Birth

In the autumn of 1963 I grew tired of just messing about with a primarily instrumental group so put forward the idea to the rest of the group that we should get a vocalist and play a more varied set, with the hope we would get more bookings. Whilst working in Whiteheads I met Adrian Williams, a 'good looking' colleague who was working in the sales office. I asked him if he fancied singing in my group and despite his initial reticence, agreed to audition at the St John Bosco Hall, where we practiced.
    
Adrian came along to our next practice and I asked him if he knew any songs. We went through several suggestions before he said he knew Lucille, by Little Richard. The next thing was to try and work out what was the best key for his voice. I asked him to just sing a couple of lines and thought that the key of ‘G’ would be ok. We then started playing the opening riff to the song until he came in. He was dreadful. As well as coming in at the wrong time he kept switching keys so I thought to myself, we have a challenge here.
    
After a couple of attempts we decided to take a break. At this point, a couple of my colleagues had a word with me saying they didn’t think he was good enough to join the group and if he stayed, they would leave. I quickly, and not very politely, said goodbye to them.

When we practiced we often had a few people, including girls, watching us. I could see that, along with his good looks, Adrian had a personality that certainly attracted those of the female kind. Now all we had to do was to extract a singing voice out of him, which for a Welshman, should not be too difficult.
    
Adrian improved with every practice and before long we were confident enough to play in front of a bigger audience. I am not sure where this was but it was likely to have been in the very place we practiced as they often ran dances. We had also brought in two players to replace those that had left. Dave Sargent joined on bass and Steve Strong on drums. At some stage we also added another good looking young man, called Will Lowe, who played the harmonica and who could sing one or two songs. We auditioned a couple of girls to assist on backing vocals but despite their good voices and very attractive looks, we decided it might be a distraction to the rest of us so never pursued the idea.

We had decided that we really needed a new name for this group, so with the help of Roy Winston Davies, who came up with the name, the Pieces of Mind were now ready to be unleashed on South Wales. Roy had somehow got himself involved with the earlier group; I am not sure whether it was through school, as I think he went to St Julian’s or whether it was through the Bosco Hall.

For a while Roy, who unfortunately suffered from epilepsy, was our manager. He took to using ‘Winston’ as a middle name when referring to himself because of Andrew Loog Oldham, the then Rolling Stones manager. He thought it was a cool name, so plain Roy Davies became Roy Winston Davies. I can’t remember why Roy stopped being involved, but eventually he did, so we needed to find someone else to become our manager.       

John Beardmore, a colleague of ours at Whiteheads, had started coming to our practices at the Bosco hall, shortly after Adrian had joined and before long he took on the role of our manager. By the beginning of 1964, we started getting known around the pubs and clubs in South Wales. As with our previous group, the more we became known, the more gigs we got. We also started to be called the ‘Pieces’ and by the abbreviation ‘POM’ as well.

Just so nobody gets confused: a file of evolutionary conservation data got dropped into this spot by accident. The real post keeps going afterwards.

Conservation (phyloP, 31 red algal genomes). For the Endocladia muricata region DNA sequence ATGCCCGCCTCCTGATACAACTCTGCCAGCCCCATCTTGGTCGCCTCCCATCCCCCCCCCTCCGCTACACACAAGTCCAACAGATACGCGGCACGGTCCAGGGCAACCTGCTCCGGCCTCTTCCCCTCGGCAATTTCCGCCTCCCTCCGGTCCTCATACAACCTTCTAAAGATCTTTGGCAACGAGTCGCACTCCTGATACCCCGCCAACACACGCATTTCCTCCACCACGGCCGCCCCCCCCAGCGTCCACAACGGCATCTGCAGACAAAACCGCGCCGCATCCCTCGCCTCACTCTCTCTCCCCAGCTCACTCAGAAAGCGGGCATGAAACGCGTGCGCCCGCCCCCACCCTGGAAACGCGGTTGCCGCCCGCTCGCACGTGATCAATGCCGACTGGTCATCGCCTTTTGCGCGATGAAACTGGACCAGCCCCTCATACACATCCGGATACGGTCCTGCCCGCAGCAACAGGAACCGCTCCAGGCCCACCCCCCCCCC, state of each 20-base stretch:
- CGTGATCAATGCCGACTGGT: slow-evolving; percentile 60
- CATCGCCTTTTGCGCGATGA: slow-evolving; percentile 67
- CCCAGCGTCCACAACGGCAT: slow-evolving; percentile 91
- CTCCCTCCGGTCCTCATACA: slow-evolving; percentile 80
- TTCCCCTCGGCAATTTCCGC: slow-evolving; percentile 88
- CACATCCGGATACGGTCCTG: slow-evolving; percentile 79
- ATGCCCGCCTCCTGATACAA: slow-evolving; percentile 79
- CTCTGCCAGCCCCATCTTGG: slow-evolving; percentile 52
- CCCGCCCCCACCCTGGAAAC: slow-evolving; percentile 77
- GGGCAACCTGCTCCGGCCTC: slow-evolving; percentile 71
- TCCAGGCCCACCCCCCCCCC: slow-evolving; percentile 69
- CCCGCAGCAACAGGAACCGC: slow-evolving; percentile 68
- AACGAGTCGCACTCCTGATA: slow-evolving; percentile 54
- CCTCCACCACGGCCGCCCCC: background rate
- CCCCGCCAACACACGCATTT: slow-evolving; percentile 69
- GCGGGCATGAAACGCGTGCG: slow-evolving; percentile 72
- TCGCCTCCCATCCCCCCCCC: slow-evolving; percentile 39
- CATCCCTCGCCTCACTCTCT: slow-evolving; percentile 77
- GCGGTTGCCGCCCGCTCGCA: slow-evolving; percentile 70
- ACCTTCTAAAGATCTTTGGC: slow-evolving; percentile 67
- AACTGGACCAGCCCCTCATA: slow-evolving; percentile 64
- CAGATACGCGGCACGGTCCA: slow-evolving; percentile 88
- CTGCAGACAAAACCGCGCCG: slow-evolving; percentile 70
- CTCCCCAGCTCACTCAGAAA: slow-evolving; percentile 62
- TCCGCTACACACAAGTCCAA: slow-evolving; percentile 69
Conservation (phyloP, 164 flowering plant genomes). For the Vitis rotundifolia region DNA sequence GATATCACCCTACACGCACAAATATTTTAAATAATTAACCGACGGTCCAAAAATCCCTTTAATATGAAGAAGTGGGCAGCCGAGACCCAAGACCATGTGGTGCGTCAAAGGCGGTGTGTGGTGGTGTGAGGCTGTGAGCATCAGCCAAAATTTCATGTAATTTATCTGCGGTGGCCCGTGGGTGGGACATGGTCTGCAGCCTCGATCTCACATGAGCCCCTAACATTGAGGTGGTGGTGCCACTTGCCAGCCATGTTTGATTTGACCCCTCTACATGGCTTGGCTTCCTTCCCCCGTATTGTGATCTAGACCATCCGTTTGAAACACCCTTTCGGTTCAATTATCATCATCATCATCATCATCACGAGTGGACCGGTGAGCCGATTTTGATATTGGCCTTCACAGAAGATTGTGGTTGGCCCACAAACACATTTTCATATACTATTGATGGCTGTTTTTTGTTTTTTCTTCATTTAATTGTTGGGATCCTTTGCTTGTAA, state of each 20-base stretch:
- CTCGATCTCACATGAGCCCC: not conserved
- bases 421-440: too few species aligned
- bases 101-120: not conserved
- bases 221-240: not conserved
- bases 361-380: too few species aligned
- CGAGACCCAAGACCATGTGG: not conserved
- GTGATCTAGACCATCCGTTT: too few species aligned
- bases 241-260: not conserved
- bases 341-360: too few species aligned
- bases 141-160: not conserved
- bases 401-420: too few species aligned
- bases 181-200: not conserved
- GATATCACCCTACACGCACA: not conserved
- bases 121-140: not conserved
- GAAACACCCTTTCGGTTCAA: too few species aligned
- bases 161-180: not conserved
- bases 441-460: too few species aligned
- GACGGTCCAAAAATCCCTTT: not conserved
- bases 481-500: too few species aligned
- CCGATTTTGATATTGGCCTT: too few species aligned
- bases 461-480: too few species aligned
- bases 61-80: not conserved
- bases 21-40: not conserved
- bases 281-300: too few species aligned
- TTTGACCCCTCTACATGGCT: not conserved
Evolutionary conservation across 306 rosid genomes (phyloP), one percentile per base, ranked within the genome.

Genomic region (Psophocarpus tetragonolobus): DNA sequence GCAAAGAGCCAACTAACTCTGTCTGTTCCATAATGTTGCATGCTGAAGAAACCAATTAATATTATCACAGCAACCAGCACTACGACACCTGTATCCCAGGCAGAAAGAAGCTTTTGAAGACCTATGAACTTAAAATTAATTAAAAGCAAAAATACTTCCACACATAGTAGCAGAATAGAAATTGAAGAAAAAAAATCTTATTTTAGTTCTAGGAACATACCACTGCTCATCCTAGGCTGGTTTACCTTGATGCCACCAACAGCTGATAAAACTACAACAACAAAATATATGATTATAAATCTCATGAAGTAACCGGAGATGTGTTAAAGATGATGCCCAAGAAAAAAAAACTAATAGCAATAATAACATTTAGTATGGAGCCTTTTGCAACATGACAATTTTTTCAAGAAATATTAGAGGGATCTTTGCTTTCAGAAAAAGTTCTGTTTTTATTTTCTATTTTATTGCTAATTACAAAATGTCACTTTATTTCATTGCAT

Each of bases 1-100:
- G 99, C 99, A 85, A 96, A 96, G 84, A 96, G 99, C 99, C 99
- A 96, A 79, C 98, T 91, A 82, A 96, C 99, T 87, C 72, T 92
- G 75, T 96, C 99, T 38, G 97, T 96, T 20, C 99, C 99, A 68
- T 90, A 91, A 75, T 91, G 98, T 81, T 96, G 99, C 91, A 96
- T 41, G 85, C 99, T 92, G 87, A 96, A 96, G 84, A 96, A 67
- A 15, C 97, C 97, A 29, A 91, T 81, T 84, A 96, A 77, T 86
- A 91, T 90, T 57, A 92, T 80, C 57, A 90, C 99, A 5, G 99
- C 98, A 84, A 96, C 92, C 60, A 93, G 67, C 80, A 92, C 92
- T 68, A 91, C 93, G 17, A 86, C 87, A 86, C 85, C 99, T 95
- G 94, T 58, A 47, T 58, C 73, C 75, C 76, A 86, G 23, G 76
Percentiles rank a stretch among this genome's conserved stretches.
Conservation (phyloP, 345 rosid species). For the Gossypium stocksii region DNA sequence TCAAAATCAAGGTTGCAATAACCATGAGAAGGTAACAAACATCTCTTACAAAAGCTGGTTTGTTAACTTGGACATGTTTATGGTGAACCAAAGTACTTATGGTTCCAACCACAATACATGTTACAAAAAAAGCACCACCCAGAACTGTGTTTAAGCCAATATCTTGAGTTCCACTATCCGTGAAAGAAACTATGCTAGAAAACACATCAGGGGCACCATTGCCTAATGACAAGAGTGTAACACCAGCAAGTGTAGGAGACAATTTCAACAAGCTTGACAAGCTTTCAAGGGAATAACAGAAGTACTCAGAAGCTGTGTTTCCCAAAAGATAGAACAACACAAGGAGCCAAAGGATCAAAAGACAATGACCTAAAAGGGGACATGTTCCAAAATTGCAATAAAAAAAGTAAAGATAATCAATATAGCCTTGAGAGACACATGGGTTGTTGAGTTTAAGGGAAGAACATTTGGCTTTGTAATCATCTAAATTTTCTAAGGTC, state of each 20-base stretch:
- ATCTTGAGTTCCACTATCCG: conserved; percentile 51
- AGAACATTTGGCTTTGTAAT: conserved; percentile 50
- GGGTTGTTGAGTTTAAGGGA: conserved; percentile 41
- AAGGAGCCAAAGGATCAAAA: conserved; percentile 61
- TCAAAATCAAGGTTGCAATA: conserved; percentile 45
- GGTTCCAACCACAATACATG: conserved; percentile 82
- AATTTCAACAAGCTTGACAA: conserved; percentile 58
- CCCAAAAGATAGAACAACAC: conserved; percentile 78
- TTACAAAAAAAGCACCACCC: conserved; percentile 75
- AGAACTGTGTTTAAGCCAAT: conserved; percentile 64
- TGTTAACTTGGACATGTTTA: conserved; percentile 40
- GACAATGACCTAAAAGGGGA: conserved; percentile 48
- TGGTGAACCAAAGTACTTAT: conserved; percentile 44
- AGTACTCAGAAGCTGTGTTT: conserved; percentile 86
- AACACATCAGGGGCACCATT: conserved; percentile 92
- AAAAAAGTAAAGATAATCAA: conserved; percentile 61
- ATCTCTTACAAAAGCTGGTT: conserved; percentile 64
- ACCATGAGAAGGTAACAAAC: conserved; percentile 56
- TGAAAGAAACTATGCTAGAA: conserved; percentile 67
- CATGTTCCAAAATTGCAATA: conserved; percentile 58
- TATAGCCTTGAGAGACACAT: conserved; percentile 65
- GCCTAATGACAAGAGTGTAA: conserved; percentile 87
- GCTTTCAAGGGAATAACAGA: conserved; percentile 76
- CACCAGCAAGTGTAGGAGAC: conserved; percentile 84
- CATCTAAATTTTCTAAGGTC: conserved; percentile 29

By this time, my parents had moved house from Elgar Avenue to Myrtle Grove, in Somerton. One Friday night in November I came home from work and was about to have my tea, before I went out. I was walking through our living room when there was a news flash on the television. John F Kennedy, the President of the United States had been assassinated. It was the 22nd November 1963 and yes, I can remember where I was on that dreadful day.

In July 1964, John Beardmore started to keep a diary of our gigs. The first he recorded was at the British Legion Hall in Rogerstone, on Thursday the 9th July 1964. I have no recollections of the particular gig; however, the crowd must have liked us as we often returned to the village. Just over 3 years later I would end up marrying a girl from the same village.
     
At one gig in St John’s Church hall Rogerstone I won a raffle prize, which was a large tube of Smarties. A certain girl presented the prize, because she was the reigning Miss Rogerstone. Today my wife doesn’t recall when she gave me the tube of Smarties so memory loss doesn’t just afflict men. 
     
John Beardmore kept his diary for around 18 months, and in that time, we played nearly a 100 gigs. His diary stops at a gig at Trevethin on Friday the 5th November 1965, when he had decided to spend more time with a girlfriend and relinquished his post. We were as busy from that time right up to when I left the group sometime in the spring of 1967, but unfortunately no one kept a diary as John had done. I never dreamed that in 2013 I would be trying to recall things that happened in the years 1963 to 1967.  

One particular visit to Rogerstone in 1966 was the only time the Pieces of Mind were ever recorded. My girlfriend, later to become my wife had a small portable Philips reel-to-reel recorder at the back of St Johns Church Hall. She held the small microphone up and managed to record 15 songs, probably just one set. The sound quality on the tape was not that good; the vocals were not that clear and noise from the audience was a bit excessive.

In addition Andy Gibbon, our bass player had a problem with his amp so he used my modified Vox AC30. I think I played through a spare amp head, probably a Selmer; however, it might have been through the PA. So they were not ideal circumstances for a live recording.

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